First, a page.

Self-defense is about situational awareness, and Condition 3 adds to the complexity of the equation. If your gun isn't safe enough to be carried in Condition 1, it shouldn't be carried in a holster or pocket.
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    Best, Dennis
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    I think the best way to carry a wheel gun is with a pocket holster in the pocket that matches your draw. I'm right handed and carry in my right pocket if I take a DA snubby as my carry. I take it out while driving and have it in the vehicle easily accessible, as it is uncomfortable while sitting/driving to carry in the front left or front right pocket.
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    Quote Originally Posted by comma View Post
    And I never carry anything without a holster.
    The detective I will probably always have in a iwb. I don't know that I would ever just stick it in my pocket. (even with a holster).
    When it's really cold outside, and people wear many layers to stay warm, they find that the extra clothing detracts from their being able to draw a concealed firearm. That being the case, some simply slip it into the pocket of their outter-most garment. This is a prescription for disaster if you don't contain the firearm in a holster designed for pocket carry.

    Knowing that you would not do this is comforting, but rest assured, there are some idiots out there who would.
    I'm just sayin' . . .
    comma, Joel6180 and Kraaaken like this.
    U.S. Navy 1967-1988
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    "America is at that awkward stage. It's too late to work within the system, but too early to shoot the bastards."
    Claire Wolfe

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    If you're already afraid of your sidearm - find something else.

    Don't carry a piece because you think that carrying vintage is cool.

    If a situation arises that causes the draw and the pulling of the trigger - that situation is happening so fast that it's almost incomprehensible and all of your training (and please say that you've been thoroughly trained, and haven't just watched movies) must be instinctual.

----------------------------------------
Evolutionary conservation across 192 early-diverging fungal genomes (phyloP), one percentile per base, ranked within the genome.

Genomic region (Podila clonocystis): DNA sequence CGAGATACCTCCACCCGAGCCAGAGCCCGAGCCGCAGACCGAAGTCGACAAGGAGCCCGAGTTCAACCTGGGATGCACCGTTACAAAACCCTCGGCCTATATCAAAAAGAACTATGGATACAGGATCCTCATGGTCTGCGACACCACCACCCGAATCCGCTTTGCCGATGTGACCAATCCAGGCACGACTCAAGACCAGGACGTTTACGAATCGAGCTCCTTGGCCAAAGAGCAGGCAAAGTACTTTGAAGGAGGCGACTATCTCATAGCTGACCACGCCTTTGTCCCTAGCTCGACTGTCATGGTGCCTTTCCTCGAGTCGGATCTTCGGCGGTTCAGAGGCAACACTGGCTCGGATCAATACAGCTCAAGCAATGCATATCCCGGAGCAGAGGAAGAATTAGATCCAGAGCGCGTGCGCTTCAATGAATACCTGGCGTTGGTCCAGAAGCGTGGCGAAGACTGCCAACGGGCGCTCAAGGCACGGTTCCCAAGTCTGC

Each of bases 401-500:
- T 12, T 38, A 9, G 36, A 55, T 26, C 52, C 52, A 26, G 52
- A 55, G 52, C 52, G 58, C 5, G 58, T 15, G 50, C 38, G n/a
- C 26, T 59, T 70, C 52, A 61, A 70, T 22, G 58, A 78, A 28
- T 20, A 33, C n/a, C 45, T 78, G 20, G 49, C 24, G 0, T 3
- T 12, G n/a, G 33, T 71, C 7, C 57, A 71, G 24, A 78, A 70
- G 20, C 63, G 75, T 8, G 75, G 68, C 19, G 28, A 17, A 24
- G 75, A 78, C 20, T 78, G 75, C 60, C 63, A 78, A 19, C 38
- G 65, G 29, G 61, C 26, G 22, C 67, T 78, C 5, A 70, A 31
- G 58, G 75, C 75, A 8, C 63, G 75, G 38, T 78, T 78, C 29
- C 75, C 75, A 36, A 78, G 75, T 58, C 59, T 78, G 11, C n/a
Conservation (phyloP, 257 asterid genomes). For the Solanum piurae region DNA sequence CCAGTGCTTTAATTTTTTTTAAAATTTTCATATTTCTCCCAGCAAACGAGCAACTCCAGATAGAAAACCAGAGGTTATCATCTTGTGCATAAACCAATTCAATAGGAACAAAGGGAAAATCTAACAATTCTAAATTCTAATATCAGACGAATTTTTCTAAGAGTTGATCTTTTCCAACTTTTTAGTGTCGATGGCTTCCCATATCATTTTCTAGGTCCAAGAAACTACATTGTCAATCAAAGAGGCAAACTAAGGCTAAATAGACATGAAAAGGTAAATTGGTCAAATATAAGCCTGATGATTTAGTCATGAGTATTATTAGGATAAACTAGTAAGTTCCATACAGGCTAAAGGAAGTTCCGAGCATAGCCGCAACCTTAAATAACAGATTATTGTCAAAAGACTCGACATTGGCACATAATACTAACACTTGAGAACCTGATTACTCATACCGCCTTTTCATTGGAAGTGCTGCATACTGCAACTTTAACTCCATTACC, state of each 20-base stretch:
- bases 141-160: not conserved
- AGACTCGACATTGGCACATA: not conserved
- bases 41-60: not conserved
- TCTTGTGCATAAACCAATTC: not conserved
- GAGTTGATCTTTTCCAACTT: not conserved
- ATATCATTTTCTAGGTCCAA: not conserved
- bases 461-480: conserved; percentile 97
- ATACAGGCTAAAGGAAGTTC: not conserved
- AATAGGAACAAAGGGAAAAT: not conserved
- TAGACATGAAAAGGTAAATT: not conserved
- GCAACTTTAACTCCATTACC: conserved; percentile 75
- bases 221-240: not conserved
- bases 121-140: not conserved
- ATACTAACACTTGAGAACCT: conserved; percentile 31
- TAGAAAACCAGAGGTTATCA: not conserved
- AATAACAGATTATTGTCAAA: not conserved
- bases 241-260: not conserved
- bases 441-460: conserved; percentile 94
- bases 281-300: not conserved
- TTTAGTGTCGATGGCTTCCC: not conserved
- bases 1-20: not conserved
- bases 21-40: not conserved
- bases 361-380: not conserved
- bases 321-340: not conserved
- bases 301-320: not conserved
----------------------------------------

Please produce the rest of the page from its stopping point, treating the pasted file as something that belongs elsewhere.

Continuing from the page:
Your screwing around activating a defensive weapon that may be instrumental in the saving of someone else's life or your own can result in your death.
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    Quote Originally Posted by dogface6 View Post
    If you're already afraid of your sidearm - find something else.

    Don't carry a piece because you think that carrying vintage is cool.

    If a situation arises that causes the draw and the pulling of the trigger - that situation is happening so fast that it's almost incomprehensible and all of your training (and please say that you've been thoroughly trained, and haven't just watched movies) must be instinctual.

    Your screwing around activating a defensive weapon that may be instrumental in the saving of someone else's life or your own can result in your death.
    I'm not afraid, I've just never carried a revolver so I want to ask the guys who do about any safety measures I can take.
    Accidents happen to the most seasoned gun owners, and that is the only thing that "scares" me. So I'm just trying to minimize the risk of that without compromising why I'm actually carrying.

    I'm new to this. If every new person to carrying had no questions or concerns about sticking a loaded gun in their pants, I would be very very concerned. It's a process for me.
    I will get to a point where I am 100% comfortable, but that shouldn't be right off the bat for anyone who understands the seriousness of carrying.
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    I like the old Colt autos, but I can't understand carrying them for life protection when there are much better choices today.